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Crystal Blue Persuasion


Persuasion and influence
Persuasion and influence

ARE YOU BRAVE ENOUGH TO BE MORE PERSUASIVE???

As a Hypnotherapist, folks sometimes ask how they can influence others more thinking that I must use my hypnotic powers to magically get others to do what I desire. The truth is, that is NOT what I do in my Hypnotherapy practice because it is all about helping clients to achieve their goals. In my personal life however, I have always had a strong knack for being a persuasive dynamo. I think this stems from being more of an introvert, while at the same time also being a former entertainer. Being naturally introverted when I was not on stage, I spent a lot of time observing other people and was seemingly able to intuit what worked best from an early age.

The great news is that influence and persuasion techniques are learnable, and with practice (and of course, using ethics and morals), you can certainly employ them to boost your success in nearly anything, even if you are already doing quite well, and really, who wouldn’t want to add to their skill set what so many amazing and powerful, even famous people like Oprah and Tony Robbins are already utilizing to make them off-the-charts successful?

To start, I’ll share some of the easier things I learned throughout the years that definitely make others pay more attention. My number one go-to has always been a good, open posture. Stand or sit erect, and when speaking or presenting to others, have your limbs uncrossed, smile, and make eye contact much of the time, but not all of the time. This makes you look approachable, yet also gives the impression you know what you’re doing (giving you an air of authority). Be excited and passionate - because nobody wants to listen if you mumble or look bored; let them see the spark in your eye, and give them a little "razzle-dazzle" if it’s warranted. When you speak (especially before asking a question that you would like a "Yes" response to), nod your head to pace and lead your audience into nodding their head(s), and thus, automatically wanting to agree with you. Ask them questions, show, interest, and agree with them so that you have a sense of commonality or likability, and notice that once a person does say “yes” a few times, they are much more likely to continue agreeing with you, and or saying yes to what you ask of them.We call this the "yes mind-set" in hypnosis. Also, if you notice them pursing their lips, this generally means they are about to say no, so keep working on convincing them BEFORE they speak up saying “no”, and you will be more successful at getting your “yes”. Sometimes using a double bind question can be useful as well. For example, you could say, "Would you like to make an appointment this week or next?". This gives them a sense of empowerment yet you’re really only giving them two choices, both of which work for you.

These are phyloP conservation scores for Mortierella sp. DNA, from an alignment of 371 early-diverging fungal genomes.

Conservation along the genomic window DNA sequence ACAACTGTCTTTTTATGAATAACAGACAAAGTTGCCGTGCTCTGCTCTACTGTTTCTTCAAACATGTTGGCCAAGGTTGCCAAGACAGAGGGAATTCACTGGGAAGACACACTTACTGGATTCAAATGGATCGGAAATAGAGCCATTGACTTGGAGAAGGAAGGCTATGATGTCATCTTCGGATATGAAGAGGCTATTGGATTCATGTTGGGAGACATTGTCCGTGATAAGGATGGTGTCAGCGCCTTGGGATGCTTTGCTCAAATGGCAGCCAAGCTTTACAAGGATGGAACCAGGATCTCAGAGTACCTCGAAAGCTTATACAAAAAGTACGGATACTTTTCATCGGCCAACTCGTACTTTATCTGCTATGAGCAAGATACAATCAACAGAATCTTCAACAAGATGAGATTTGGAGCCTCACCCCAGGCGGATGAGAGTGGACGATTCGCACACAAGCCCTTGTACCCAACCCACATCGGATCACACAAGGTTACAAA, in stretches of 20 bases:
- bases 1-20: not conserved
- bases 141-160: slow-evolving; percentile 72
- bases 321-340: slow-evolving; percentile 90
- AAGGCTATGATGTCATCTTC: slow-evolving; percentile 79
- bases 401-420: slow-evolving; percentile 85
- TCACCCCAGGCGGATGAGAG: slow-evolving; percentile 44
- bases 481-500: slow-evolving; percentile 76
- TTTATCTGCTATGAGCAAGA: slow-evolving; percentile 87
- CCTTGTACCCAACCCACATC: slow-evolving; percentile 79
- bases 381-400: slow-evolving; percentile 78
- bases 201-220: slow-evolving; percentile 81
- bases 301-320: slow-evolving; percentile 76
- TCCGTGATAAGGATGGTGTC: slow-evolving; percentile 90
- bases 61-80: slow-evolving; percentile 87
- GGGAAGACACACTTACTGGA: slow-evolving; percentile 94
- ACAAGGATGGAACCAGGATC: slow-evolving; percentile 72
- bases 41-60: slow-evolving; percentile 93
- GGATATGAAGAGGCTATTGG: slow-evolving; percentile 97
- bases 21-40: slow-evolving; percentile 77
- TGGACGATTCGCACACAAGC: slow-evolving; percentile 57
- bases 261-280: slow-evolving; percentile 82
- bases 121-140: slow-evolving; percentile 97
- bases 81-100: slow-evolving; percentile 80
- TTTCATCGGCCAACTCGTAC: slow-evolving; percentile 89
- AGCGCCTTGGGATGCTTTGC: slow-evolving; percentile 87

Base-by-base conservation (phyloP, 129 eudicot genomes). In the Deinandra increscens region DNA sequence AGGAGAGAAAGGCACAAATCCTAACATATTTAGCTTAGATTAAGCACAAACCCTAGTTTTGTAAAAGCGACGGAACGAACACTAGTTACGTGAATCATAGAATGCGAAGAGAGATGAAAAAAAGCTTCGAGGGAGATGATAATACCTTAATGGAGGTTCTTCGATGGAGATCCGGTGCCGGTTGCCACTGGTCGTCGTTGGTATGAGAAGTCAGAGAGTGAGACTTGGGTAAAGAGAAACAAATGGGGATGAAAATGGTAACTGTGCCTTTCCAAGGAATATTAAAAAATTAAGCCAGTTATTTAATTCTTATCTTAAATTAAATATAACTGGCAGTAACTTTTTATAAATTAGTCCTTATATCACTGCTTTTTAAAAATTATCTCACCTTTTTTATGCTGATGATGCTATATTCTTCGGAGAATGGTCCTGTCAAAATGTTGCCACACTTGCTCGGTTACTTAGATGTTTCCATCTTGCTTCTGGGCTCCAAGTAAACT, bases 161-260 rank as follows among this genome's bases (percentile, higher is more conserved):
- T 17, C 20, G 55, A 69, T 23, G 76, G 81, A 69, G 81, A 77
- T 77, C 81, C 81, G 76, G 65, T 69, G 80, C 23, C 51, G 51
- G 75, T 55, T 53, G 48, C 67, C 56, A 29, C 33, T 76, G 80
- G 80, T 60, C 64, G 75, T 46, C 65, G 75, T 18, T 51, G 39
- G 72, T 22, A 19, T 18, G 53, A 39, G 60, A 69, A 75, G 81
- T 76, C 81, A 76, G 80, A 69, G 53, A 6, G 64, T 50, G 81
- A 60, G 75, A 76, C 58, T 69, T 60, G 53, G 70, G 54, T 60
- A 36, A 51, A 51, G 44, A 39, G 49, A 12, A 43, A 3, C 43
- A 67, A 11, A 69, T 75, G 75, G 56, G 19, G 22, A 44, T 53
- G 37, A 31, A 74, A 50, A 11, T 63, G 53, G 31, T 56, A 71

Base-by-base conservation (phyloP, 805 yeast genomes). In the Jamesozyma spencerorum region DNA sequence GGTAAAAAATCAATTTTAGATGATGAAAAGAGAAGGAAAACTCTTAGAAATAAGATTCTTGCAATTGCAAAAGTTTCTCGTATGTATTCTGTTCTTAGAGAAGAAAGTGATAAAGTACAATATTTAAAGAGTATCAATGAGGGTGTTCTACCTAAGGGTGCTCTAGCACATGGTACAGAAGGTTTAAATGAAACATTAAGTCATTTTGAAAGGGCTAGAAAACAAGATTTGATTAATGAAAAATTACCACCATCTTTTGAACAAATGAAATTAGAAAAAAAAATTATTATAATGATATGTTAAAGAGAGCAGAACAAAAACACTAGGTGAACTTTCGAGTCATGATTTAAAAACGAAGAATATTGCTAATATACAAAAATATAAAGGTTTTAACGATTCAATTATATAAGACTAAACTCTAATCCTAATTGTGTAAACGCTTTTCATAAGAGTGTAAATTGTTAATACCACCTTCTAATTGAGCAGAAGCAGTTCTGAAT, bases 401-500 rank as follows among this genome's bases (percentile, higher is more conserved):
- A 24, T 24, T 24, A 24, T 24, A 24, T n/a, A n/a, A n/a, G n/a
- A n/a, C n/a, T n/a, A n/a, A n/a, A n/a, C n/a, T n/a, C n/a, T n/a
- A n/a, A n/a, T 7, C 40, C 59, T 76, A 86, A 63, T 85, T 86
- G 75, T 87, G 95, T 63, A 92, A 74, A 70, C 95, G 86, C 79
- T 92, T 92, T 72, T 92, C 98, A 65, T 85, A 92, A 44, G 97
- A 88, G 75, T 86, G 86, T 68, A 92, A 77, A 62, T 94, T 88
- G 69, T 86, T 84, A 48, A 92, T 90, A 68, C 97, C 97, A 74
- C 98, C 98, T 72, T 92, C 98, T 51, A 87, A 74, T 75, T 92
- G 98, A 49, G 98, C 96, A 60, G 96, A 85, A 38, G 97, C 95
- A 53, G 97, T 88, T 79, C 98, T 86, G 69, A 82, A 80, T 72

Language patterns are another great tool because certain words such as “naturally”, “easily”, “effortlessly”, “aware”, “notice”, “realize”, and “focus” naturally, loosen up our brains to search for what follows. So, start with one of these words, and follow up by inciting some emotion to more easily influence someone to readily follow your lead. Pepper your sentences with descriptive words from our three main, sensory styles (visual, auditory, and kinesthetic) to further your cause. Saying "because" after making a request has proven to get more folks to comply. Additionally adding phrases such as “scientifically proven” or “evidenced-based” can further convince and build trust, as can closing with something like: “you will be amazed at the results you get from this astonishing new technique, and I’m not sure if you’re ready to sign up yet, but this offer is only for the next 20 people and I don’t want you to regret missing out”. This adds a negative emotion to NOT doing what you suggest as well as scarcity (regret and only 20 people). Of course, you don’t want to overdo (or unethically utilize) any of these tools.

According to Robert Cialdini, “the father of influence”, the seven basic, research-proven principles of influence are: reciprocity, social proof, commitment and consistency, liking, authority, unity, and scarcity. There are other techniques as well, including using energetic arousal, which can be done by getting a heart racing using caffeine, movement, a challenge, or even watching an exciting or scary movie. If someone thanks you for something, you can double down on their naturally existing sense of reciprocity by saying: “You’re welcome, and I know you would do the same thing for me.“


You might be more successful at getting some assistance if you appeal to a person’s sense of mastery (much better than outright flattery) by saying something like: “I’m working on this project and I’m having some difficulty. I was wondering if you have run into the same problem?”. Yet another strategy is known as the “BYAF technique”. It states that when asking for something, folks are much more likely to say yes if you add the phrase “but you are free to say no” to the end of your request simply because it gives them a sense of control and empowerment.

Of course there are countless other techniques too, and a few of them were even interspersed in the first couple of paragraphs of this blog! I aroused your sense of curiosity with my opening question, did I not? Also, note on the second paragraph the use of “even if”…this can be utilized when you can intuit what one’s objections might be BEFORE they voice them. There were also references to social proof and authority (“so many amazing and powerful people like Oprah and Tony Robbins are already utilizing”)! Pretty interesting stuff, isn’t it? Hope you enjoyed.

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